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Commissioners see year of opportunity for Rowan-Salisbury Schools

SALISBURY — For many, a new year brings with it a mixed bag of emotions: Fear of the unknown. Pride in prior accomplishments. Hope for the blank slate of the months to come.

New year or not, all of the above can be felt by residents and local officials alike in the face of Rowan-Salisbury Schools’ upcoming year. And members of the Rowan County Board of Commissioners spoke to just that.

Chairman Greg Edds calls now a “critical time for our public school system.”

He noted the system’s June admittance into the state’s formative renewal program, giving it charter-like flexibility over its calendar, staffing and budget.

“It’s hard to imagine any more pressure being placed on them right now,” Edds said.

“The problem is the restart process didn’t come with an owner’s manual,” said Edds. “RSSS is writing their own. The commissioners fully support this effort and expect that we will see great improvements.”

Commissioner Mike Caskey said he hopes the school system can use the renewal program to “make some needed changes.”

“I’m not sure what all they’ve got in mind, but I do like some of the flexibility that they have with their ability to put in programs that are more technically based,” Caskey said.

Commissioner Judy Klusman used her own volunteer experience at Koontz Elementary School to illustrate her own hope: that the school system will explore investments in school psychologists.

“There are lots of social and psychological trauma issues that have affected students there,” she said. “… Symptoms of trauma can very closely mirror those of ADHD, so we need to look at if we’re medicating students we shouldn’t be. By providing psychologists, we could provide the intensive counseling that children with trauma truly need.”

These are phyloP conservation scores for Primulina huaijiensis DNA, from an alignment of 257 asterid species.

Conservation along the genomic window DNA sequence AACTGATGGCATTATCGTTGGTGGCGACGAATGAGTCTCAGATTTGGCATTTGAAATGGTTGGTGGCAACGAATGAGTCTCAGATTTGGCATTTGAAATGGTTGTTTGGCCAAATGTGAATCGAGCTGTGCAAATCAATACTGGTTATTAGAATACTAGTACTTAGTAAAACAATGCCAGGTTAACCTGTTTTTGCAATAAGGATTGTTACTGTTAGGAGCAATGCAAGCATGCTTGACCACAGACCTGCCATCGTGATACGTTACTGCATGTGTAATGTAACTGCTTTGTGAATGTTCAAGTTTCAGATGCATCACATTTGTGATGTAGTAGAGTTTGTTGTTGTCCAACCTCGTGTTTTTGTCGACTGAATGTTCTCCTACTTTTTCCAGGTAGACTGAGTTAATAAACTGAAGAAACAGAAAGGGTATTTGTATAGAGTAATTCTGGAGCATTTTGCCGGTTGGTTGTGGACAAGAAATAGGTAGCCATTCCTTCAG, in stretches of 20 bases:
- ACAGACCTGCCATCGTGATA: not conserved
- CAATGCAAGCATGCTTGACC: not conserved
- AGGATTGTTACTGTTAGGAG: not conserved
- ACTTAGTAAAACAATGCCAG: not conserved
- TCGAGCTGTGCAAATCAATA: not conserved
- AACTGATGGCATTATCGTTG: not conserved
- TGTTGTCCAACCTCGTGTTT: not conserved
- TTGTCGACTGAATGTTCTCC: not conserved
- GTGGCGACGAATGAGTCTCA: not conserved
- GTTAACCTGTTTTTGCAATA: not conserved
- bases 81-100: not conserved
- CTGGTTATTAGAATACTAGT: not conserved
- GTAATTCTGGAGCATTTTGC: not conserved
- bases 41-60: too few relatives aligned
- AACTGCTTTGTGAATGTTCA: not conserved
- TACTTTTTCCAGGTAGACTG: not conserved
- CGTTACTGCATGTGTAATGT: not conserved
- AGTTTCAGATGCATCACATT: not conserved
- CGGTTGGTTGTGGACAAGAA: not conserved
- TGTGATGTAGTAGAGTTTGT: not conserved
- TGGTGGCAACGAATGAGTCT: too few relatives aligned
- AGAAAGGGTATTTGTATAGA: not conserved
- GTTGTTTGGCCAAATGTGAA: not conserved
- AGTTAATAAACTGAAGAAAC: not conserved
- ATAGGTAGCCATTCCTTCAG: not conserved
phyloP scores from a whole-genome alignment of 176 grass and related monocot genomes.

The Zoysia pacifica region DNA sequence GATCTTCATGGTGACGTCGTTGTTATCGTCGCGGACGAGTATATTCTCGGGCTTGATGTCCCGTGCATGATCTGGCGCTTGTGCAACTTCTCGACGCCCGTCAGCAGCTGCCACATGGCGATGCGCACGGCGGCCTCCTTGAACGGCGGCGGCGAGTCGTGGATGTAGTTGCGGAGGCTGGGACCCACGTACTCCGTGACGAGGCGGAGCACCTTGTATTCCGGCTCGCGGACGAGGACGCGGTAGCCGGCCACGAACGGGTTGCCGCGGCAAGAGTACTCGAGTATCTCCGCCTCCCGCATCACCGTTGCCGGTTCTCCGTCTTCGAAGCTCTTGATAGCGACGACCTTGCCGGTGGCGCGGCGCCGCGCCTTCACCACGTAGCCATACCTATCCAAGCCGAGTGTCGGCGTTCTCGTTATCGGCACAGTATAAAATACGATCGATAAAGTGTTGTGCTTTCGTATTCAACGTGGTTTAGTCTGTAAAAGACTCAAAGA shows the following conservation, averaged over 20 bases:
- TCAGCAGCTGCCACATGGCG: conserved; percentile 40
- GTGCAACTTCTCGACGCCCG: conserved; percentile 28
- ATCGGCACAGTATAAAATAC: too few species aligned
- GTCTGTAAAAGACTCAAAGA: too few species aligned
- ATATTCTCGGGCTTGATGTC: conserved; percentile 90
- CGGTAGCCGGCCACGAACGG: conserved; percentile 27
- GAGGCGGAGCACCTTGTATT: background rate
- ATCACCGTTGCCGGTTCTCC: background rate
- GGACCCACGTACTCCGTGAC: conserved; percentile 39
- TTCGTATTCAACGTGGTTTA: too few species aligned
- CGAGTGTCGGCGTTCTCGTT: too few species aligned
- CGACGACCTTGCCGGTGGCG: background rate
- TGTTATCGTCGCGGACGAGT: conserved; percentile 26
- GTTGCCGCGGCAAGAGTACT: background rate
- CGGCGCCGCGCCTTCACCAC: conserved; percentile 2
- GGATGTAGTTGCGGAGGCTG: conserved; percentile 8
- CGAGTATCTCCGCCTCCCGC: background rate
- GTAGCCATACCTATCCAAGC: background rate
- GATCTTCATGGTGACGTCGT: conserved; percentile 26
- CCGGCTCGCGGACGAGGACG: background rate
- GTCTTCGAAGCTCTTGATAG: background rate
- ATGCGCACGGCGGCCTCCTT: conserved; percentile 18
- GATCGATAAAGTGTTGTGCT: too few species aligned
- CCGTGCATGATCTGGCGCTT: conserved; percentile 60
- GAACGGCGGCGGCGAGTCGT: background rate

But Commissioner Craig Pierce expressed concern that the school system may be facing or attempting to tackle too much at once. Just months after the district was chosen for the renewal plan, school officials released a proposed consolidation plan.

The capital restructuring could close the doors of 11 schools at a cost of more than $241 million.

“I would like to see what transpires with this restart before we start going out here and doing capital improvements,” Pierce said. “I don’t think this has been vetted out to the public as it should have been, and in the end taxpayers are the ones that are going to pay for this.”

Pierce said he’d like to see the renewal program run for a complete year and analyzed before officials approach consolidation. Growth is coming to the southern end of the county, he said, which could also affect potential plans or make them obsolete.

Whatever happens, Pierce said, the plan should be put on a ballot for voters to give their input.

“To me, we need to slow down a little bit and get some more input, look at all the variables,” he said. “I’m not opposed to looking at different ideas. In fact, I applaud the school system for taking the gigantic step of looking ahead to the future.”

Vice Chairman Jim Greene said he could support some consolidation “where it made sense.”

“Lot of schools approaching 100 years of age,” Greene said. “Being down 1,000 students across the board with our school system, it would seem to me to make sense where we can to try to consolidate schools.”

Greene said he’d love to see Rowan County’s tax base increased by enough millions to be able to fund all needed buildings and repairs, but budgetary restrictions would never make that realistic.

Edds agreed.

“Local dollars are not unlimited. We have to make sure that the money that’s currently being spent is being spent wisely and that it’s benefitting every student in the system,” said Edds. “There’s no question that we’ve got to improve.

“This should be a big wake-up call for parents, alumni boosters, churches and businesses. I am convinced that this community, working with the school board, administration and teachers, could turn this system around in a very short time. The schools can’t do it alone.”

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